Legalization of Marijuana

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Over the last 40 years, the legal status of marijuana has been debated vigorously. Proponents of policies that would permit individual possession of small amounts of marijuana argue that it is a safe drug and that criminal sanctions against personal use and possession represent at worst excessively harsh and at best unnecessary penalties. Echoing these sentiments, editors of The Lancet have concluded that "cannabis per se is not a hazard to society but driving it further underground may well be."1 Advocates for legalization also point out that the morbidity, mortality, and economic costs to society associated with alcohol and tobacco use in the United States dwarf those associated with marijuana use.

Those opposing liberalization of current laws counter that marijuana is not a benign drug, especially in light of new psychopharmacologic information demonstrating that marijuana shares many features with other illicit drugs. They also contend that legalization or decriminalization of personal use of marijuana likely would trigger a substantial increase in use, with foreseeable increases in the social, economic, and health costs.

Most recently, the debate has focused on the medical use of marijuana (that is, the use of smoked marijuana to treat a variety of medical conditions). Eight states (Alaska, Arizona, California, Colorado, Maine, Nevada, Oregon, and Washington) have passed ballot initiatives that provide for medical use of marijuana under certain circumstances; one other state (Hawaii) has enacted state legislation permitting medical marijuana use.2 The federal government has opposed vigorously any efforts to permit physicians to prescribe marijuana for medical purposes, an approach characterized by the former editor of the New England Journal of Medicine as "misguided, heavy-handed, and inhumane."3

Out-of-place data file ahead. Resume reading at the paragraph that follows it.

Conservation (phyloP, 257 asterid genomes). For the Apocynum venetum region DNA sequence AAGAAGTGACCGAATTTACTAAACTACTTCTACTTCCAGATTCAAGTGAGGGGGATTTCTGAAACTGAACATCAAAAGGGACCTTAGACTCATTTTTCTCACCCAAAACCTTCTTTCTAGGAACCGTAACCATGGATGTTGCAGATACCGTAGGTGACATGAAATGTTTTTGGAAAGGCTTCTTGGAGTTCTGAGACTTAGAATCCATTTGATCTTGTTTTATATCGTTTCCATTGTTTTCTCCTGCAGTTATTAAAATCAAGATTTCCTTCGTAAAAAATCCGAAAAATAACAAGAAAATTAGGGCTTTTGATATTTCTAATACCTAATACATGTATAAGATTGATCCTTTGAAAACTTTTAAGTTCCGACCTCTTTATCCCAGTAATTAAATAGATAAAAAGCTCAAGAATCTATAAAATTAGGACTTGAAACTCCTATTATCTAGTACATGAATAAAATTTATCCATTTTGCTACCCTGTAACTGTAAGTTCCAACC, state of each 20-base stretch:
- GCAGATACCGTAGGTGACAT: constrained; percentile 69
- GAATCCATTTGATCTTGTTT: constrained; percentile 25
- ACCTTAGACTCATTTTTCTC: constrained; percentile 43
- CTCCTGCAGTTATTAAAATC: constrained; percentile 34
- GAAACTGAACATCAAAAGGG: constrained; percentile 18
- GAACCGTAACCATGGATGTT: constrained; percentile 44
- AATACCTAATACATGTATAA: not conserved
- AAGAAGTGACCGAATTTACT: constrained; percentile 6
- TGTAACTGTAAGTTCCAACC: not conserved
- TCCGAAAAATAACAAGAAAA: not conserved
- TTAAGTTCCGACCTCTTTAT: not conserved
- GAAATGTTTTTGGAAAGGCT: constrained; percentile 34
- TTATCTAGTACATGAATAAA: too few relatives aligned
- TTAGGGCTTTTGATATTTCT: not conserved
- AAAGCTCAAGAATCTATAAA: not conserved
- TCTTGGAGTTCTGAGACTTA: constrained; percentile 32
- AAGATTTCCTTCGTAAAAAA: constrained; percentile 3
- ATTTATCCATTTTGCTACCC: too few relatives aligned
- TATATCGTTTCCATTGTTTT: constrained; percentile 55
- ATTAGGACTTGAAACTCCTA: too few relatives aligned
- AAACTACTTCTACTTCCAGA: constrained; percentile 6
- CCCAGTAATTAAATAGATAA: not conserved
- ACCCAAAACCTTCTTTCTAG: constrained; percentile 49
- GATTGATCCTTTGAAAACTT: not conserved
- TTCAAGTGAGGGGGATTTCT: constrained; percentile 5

Controversy regarding marijuana is not limited to the United States. Australia has decriminalized the use of marijuana in some territories, and Canada4 as well as Switzerland and other European countries5 are reconsidering their approach to marijuana. However, the most widely publicized approach to regulation of marijuana is that of The Netherlands. Under a complex system of "law-on-the-books" and "law-in-action," Dutch law permits personal use of marijuana but outlaws possession.6

Pediatricians, too, are not of one mind in their views regarding the legal status of marijuana. In a periodic survey of fellows of the American Academy of Pediatrics (AAP) conducted in 1995,7 only a minority (18%) favored legalization, and 26% believed that possession or sale should be a felony; 31% felt that marijuana should be available by prescription for medical purposes to a certain class of patients, and 24% believed that marijuana should remain illegal but penalties for personal possession should be reduced or eliminated.

Since the periodic survey was conducted, much more has been learned about the psychopharmacologic properties of marijuana. Scientists have demonstrated that the emotional stress caused by withdrawal from marijuana is linked to corticotropin-releasing factor, the same brain chemical that has been linked to anxiety and stress during opiate, alcohol, and cocaine withdrawal.8 Others report that tetrahydrocannabinol, the active ingredient in marijuana, stimulates release of dopamine in the mesolimbic area of the brain, the same neurochemical process that reinforces dependence on other addictive drugs.9 Current scientific information about marijuana has been summarized in the AAP policy statement "Marijuana: A Continuing Concern for Pediatricians."10 Some of the significant neuropharmacologic, cognitive, behavioral, and somatic consequences of acute and long-term marijuana use are well known and include negative effects on short-term memory, concentration, attention span, motivation, and problem solving, which clearly interfere with learning; adverse effects on coordination, judgment, reaction...
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